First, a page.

On Nissan applications (as on all others), the intake camshaft is connected to an actuator that uses pressurized engine oil to rotate the camshaft to either advance or retard the valve timing relative to a base setting. When operating conditions allow, the PCM obtains input data from sensors that include the crankshaft position sensor, intake camshaft position sensor, engine coolant temperature, as well as the engine speed sensor to calculate an appropriate amount by which to advance or retard the intake valve timing.
In terms of operation, though, the system uses a solenoid, aka control valve to direct both the volume and direction of flow of the pressurized flow that acts on the actuator. Depending on the desired direction of rotation (of the camshaft), the PCM will command the solenoid open with a series pulse width modulated signals, but to differentiate between flow directions, the PCM will send either a series of long-duration signals or a series of short-duration signals to control the solenoid.
During this process, the PCM monitors the position of the intake camshaft via the camshaft position sensor, and when the desired angle of rotation is achieved, the PCM transmits a series of signals of equal length to close the control solenoid to maintain the camshaft’s desired position. To return the camshaft to its rest, or base position, the PCM reverses the order of the long and short signals until the camshaft is at its base setting. When this position is indicated by the camshaft position sensor, the PCM will again close the control solenoid by transmitting a series of signals of equal length.
The correct operation of the variable valve timing is essential for efficient engine operation throughout its operating range. Therefore, when the PCM detects a fault, failure, or malfunction that prevents the correct operation of the variable valve timing system, it will recognize that it cannot control the engine effectively, and it will set code P1111 (or P1110 / P0075, depending on the source consulted), and illuminate a warning light.
Where is the P1111 sensor located?
This image shows the location of the VVT control solenoid (circled) on Bank 1 of a 2005 Nissan Maxima. The large red arrow points towards the front of the engine as seen from the driver’s seat.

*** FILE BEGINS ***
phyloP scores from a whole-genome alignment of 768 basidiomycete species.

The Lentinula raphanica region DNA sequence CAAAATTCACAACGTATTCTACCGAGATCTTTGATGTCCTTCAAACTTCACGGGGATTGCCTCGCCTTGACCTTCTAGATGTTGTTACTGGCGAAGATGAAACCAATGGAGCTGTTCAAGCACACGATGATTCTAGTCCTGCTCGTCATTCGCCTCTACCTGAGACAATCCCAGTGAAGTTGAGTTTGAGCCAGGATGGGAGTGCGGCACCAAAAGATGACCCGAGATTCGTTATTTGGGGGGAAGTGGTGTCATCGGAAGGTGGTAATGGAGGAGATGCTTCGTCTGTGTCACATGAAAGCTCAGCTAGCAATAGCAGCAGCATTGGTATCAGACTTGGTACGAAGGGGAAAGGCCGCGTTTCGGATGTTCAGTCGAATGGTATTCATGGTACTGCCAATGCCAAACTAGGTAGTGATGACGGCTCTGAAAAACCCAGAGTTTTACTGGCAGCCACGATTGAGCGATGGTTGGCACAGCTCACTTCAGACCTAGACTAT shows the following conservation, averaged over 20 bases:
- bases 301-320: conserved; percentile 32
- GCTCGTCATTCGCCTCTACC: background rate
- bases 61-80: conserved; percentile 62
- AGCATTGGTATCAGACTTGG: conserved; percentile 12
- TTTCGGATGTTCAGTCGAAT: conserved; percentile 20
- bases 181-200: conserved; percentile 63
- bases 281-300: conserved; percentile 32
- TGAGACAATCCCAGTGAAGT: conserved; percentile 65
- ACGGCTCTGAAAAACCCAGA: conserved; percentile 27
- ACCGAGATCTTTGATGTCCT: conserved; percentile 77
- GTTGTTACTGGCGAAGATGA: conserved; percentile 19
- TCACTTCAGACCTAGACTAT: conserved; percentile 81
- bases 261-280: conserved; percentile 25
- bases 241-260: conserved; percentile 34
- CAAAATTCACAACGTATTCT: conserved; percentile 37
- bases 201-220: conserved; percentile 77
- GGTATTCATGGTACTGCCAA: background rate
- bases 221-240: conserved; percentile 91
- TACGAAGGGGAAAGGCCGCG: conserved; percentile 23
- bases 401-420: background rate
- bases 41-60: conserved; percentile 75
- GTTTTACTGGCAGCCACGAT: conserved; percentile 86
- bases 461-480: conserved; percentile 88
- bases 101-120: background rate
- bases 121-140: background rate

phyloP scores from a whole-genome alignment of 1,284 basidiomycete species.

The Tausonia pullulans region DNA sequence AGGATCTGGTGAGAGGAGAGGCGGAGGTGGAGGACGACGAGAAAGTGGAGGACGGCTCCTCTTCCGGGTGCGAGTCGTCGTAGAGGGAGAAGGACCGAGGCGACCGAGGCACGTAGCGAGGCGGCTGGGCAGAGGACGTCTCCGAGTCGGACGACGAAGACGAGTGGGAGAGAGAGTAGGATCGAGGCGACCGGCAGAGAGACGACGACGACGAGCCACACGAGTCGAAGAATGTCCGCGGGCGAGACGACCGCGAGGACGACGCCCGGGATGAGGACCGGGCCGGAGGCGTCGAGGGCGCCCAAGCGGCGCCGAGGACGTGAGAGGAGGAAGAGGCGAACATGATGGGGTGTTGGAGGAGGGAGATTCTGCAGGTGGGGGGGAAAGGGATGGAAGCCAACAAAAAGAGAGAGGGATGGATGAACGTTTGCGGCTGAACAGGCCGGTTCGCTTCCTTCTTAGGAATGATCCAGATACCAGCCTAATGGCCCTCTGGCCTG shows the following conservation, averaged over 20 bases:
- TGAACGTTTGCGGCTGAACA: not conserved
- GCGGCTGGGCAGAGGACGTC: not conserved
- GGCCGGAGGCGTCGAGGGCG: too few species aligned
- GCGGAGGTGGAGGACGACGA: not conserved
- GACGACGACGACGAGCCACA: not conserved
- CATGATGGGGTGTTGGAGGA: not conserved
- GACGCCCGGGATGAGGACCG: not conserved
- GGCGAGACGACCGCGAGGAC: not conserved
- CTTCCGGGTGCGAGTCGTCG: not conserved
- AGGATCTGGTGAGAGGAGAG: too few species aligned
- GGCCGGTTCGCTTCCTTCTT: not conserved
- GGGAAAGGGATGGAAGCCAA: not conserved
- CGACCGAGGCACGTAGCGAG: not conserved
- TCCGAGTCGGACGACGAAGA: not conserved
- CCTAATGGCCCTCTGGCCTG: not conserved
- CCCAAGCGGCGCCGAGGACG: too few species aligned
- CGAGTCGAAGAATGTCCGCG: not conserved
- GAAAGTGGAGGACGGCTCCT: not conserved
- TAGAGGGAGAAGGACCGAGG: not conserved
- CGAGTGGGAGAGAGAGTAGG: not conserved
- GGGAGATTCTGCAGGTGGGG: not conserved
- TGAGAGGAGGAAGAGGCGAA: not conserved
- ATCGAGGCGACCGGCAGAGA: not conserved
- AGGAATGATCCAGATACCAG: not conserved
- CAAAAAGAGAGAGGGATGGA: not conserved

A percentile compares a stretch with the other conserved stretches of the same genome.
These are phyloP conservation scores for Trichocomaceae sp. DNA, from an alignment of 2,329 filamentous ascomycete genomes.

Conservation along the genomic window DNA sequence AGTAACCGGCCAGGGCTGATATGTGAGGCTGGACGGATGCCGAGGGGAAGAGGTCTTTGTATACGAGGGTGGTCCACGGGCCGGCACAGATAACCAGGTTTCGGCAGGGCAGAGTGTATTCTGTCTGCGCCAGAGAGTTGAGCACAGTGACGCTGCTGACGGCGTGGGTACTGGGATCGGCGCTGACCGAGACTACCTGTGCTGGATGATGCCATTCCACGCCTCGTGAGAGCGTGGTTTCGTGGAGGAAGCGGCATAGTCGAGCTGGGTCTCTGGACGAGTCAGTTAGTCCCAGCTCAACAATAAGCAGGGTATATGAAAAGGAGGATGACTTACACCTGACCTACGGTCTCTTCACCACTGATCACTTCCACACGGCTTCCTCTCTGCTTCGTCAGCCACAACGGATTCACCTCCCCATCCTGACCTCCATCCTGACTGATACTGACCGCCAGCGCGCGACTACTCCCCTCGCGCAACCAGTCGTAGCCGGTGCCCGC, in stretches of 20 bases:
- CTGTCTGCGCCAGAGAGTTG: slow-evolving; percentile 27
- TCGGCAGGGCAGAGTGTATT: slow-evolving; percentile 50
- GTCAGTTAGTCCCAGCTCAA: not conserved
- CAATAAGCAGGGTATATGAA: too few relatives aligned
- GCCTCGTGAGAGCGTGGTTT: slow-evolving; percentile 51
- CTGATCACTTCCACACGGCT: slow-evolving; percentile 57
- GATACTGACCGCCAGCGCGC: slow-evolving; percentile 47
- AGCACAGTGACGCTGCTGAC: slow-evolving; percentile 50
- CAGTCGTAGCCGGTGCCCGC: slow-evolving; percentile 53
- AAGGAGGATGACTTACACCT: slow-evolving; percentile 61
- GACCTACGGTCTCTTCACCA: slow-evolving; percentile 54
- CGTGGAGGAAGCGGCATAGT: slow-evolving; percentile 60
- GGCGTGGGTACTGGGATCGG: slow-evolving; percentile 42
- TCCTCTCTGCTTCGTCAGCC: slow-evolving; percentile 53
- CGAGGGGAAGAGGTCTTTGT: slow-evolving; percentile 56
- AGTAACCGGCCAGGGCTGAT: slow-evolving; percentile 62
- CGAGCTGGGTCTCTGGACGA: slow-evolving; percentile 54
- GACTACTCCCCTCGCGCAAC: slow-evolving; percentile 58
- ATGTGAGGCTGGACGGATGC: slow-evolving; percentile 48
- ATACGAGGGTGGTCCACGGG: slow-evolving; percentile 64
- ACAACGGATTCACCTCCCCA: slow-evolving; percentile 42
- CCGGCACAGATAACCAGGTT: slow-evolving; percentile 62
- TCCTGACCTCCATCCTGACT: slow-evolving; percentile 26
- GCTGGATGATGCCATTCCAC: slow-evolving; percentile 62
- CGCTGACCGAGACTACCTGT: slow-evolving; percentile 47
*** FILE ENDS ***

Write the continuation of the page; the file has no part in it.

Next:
Note that while the position of the VVT control solenoid will not always be in this exact location on other V-type Nissan engines, the solenoid will most often be located close to the intake camshaft. Be aware, however, that since other, unrelated sensors and electrical connectors might also be located close to the camshaft, it is recommended that you consult reliable service information for the affected application to locate and identify the VVT solenoid correctly.
What are the common causes of code P1111?
Typical causes of code P1111 (or P1110 / P0075, depending on the source consulted) on Nissan vehicles could include one or more of the following-
- Low engine oil levels
- Insufficient oil pressure
- Dirty, degraded, or contaminated engine oil
- The use of incorrect or unsuitable engine oil
- Damaged, burnt, shorted, disconnected, or corroded wiring and/or connectors
- Damaged, malfunctioning, or clogged solenoid control valve
- A defective or malfunctioning camshaft position sensor
- A defective or malfunctioning crankshaft position sensor
- Miscorrelations between camshaft and crankshaft position sensors
- Failed or failing PCM, but note that since this is a rare event, the fault must be sought elsewhere before any control module is reprogrammed or replaced
What are the symptoms of code P1111?
Typical symptoms of code P1111 (or P1110 / P0075, depending on the source consulted) could include one or more of the following but note that depending on both the application and the nature of the problem, the severity of symptoms could vary between applications-
- Stored trouble code and an illuminated warning light
- Depending on the nature of the problem, multiple additional codes may be present
- Varying degrees of power loss may be present
- Hard starting or no-start conditions may be present
- The idling speed may be above or below specified values, the idling quality may be poor, or the engine may not idle at all
- Random misfires may occur under some operating conditions
- Fuel consumption may increase noticeably
- One or more readiness monitors may not initiate, or may not run to completion
- The vehicle may fail an emissions test